Tuesday, November 01, 2016

Melbourne Cup and Grey Lion and Oral Historia

“George Eliot was so like a horse
That bookies on the Gatwick course
Shouted the odds against her when
She came there with some gentlemen;
And there was always quite a stir
When bookies put their shirts on her.

“But doubt creeps in. The Mill on the Floss
Was never written by a hoss.”

Epilogue: we are such good losers as Grey Lion  did not even get a place ...

Instapundit and it was not moi.... 

Matt Cumani-trained Grey Lion enjoys a morning at the beach ahead of the Melbourne Cup.
Chapter 61: verse 1 Matt Cumani-trained Grey Lion enjoys a morning at the beach ahead of the Melbourne Cup. Photo: Jason South
Australian Generations oral history theme issue of Australian Historical Studies
“The latest theme issue of Australian Historical Studies (AHS), edited by Katie Holmes and Alistair Thomson, features seven articles by members of the Australian Generations team in which we use the project’s oral history interviews to illuminate a range of topics in Australian social history, and to discuss innovations and issues in oral history. The open access online editorial on ‘Oral History and Australian Generations’ by Katie and Al introduces the project and the articles. Katie and Al also discuss the articles in this video clipon the AHS Facebook site. Use this link to access all the articles

There's $1.1 billion worth of reasons showing how hard global horse racing giant Godolphin is trying to win the Melbourne Cup. Mohammed bin Rashid Al Maktoum, the billionaire Dubai ruler, United Arab Emirates Prime Minister and Godolphin owner, is yet to win a Cup in 18 years of trying and has five runners in Tuesday's race, led by the $5 favourite Hartnell. He has spent $1.1 billion in pursuit of racing glory in Australia alone, and has won more than 3500 races in at least 14 countries - yet the $6 million Melbourne Cup still eludes him. But this year, Sheik Mohammed has more horses in the big race than ever before Godolphin's $1.1 billion racing dream, but no Melbourne Cup yet

Melbourne Cup 2016: Almoonqith bid a family affair for David Hayes

Almoonquith at the Lindsay Park Stables, Creightons Creek. Picture: Nicole Garmston.
Trainer David Hayes already has a Melbourne Cup trophy courtesy of 1994 winner Jeune
but admits victory this time around would be something special.
Almoonqith represents the stable that is now a family partnership of Hayes, his son Ben and nephew Tom Dabernig.
“Part of the reason I started the partnership a couple of years ago was because the stable was on the rise and I wanted Tom to be part of it,” Hayes said.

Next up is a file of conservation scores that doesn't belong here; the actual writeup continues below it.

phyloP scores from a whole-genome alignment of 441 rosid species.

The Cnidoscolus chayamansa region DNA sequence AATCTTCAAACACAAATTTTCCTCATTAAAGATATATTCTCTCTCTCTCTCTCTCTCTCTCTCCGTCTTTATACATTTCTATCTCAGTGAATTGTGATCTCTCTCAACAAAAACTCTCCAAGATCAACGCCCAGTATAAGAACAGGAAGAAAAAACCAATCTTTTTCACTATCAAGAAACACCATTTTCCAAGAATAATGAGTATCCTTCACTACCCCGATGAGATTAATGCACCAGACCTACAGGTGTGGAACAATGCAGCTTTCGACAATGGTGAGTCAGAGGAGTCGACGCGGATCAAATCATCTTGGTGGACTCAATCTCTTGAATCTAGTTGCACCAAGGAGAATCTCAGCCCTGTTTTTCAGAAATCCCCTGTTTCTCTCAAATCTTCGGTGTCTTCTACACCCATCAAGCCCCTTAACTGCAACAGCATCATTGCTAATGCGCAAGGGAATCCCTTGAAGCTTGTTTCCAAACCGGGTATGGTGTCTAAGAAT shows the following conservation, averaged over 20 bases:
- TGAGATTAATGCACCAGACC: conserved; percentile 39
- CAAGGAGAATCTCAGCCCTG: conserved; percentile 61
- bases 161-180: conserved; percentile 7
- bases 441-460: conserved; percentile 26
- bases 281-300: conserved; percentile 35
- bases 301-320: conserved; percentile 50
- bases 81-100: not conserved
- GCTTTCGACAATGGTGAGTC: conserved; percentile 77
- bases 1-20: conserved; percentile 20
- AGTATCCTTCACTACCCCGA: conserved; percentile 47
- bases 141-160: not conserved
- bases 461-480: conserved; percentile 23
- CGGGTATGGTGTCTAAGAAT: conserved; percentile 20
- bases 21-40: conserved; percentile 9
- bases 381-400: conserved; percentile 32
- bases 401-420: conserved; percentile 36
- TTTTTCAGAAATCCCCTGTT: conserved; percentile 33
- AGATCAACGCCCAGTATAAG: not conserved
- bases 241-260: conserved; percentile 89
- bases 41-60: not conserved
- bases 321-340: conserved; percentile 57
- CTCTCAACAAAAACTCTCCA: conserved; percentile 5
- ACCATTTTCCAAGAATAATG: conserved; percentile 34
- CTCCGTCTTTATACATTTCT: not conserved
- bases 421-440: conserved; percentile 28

“This year Ben joined and I thought he might as well come along for the ride and he’s doing a great job in Adelaide.

 Encore Wants to Make It Easy to Book a Musician or Band for Your Event

     Spooky ... Today is the big dress-up day in America, but last night was “Beggar’s Night” in Des Moines. We had visits from superheroes, witches, goblins, and even a Starbucks barista, complete with apron. But nary a little pretend IRS agent

While certainly frightening, IRS agents don’t show up on the list of popular Halloween characters. A Kansas man last week learned that there are drawbacks to playing IRS agent. From a Department of Justice press release:
A Lenexa man was sentenced Tuesday to five months he already served in jail for harassing former girlfriends and business partners by sending them letters on Internal Revenue Service letterhead saying they were under investigation for tax evasion, Acting U.S. Attorney Tom Beall said.
Some practical jokes are funnier that others.
Jeffrey Nickerson, 56, Lenexa, Kan., pleaded guilty to one count of impersonating a federal employee. In his plea, Nickerson admitted he was an acquaintance of a woman who worked at the IRS Service Center in Kansas City, Mo. She brought IRS letterhead and IRS publications home. He used the information to send letters to former girlfriends and former business partners. The letters said the victims were under investigation as a result of reports being filed to the Internal Revenue Service Fraud Investigations Hotline.
To be sure, there’s no law in dressing up in an IRS agent costume, though if it’s too good you probably will get kicked out of the party. Dress up as you please, but remember, it’s all fun and games until you get your hands on IRS letterhead.
Related: Jim Maule, Beyond Scary: Tax-Based Halloween Costumes.